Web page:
- I caution against communication because once language exist only to convey information, it is dying.
- In news articles the relation of the words to the subject is a strong one. The relation of the words to the writer is weak. (Since the majority of your reading has been newspapers, you are used to seeing language function this way).
- When you write a poem these relations must reverse themselves: The relation of the word to the subject must weaken – the relation of the words to the writer (you) must take on strength.
This is probably the hardest thing about writing poems
- In a poem you make something up, say for example a town, but an imagined town is at least as real as an actual town. If it isn’t you may be in the wrong business.
- Our triggering subjects, like our words, come from obsessions we must submit to, whatever the social cost. It can be hard. It can be worse 40 years from now if you feel you could have done it and didn’t.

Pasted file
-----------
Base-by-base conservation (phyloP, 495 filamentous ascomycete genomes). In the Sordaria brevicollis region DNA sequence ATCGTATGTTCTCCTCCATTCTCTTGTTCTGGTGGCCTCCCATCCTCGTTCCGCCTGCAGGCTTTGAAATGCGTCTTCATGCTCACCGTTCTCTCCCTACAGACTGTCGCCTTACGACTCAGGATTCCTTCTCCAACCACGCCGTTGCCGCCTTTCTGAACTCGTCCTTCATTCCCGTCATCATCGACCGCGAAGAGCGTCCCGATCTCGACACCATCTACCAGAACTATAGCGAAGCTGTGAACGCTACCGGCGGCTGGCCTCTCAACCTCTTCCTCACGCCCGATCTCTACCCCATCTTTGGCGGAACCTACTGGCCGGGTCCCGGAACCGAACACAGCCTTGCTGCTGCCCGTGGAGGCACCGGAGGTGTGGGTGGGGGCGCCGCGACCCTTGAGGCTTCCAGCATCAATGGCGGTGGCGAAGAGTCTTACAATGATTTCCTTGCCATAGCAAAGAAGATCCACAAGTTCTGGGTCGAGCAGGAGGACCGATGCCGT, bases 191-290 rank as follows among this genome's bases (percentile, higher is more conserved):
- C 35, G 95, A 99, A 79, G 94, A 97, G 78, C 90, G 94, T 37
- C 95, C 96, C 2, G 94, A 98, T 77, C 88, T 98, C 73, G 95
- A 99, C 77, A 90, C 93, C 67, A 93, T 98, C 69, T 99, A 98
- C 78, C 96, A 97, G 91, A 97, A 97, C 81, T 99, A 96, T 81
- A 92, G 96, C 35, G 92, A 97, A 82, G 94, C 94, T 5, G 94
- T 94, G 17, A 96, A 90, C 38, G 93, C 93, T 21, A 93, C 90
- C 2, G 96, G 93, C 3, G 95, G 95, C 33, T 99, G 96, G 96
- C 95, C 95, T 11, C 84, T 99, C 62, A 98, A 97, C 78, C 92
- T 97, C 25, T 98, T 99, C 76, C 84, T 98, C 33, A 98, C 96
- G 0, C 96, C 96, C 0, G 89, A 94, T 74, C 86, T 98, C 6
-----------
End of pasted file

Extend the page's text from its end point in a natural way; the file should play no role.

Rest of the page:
Public versus private poets:
- With public poets the intellectual and emotional contents of the words are the same for the reader as for the writer. With the private poet, the words, at least certain key words, mean something to the poet they don’t mean to the reader. A sensitive reader perceives this relation of poet to word and in a way that relation – the strange way the poet emotionally possesses his vocabulary – is one of the mysteries and preservative forces of the art.
- If you are a private poet, then your vocabulary is limited by your obsessions.
- In fact, most poets write the same poem over and over. (Wallace Stevens was honest enough not to try to hide it. Frost’s statement that he tried to make every poem as different as possible from the last one is a way of saying that he knew it couldn’t be).
LITERATURE Poetry Reading to write Richard Hugo writing language function Lectures on poetry & writing by Richard Hugo literature Public versus private poets RICHARD HUGO sensitive reader the Paris Review The Triggering Town Wallace Stevens writing writing poems
sketcher, reader, writer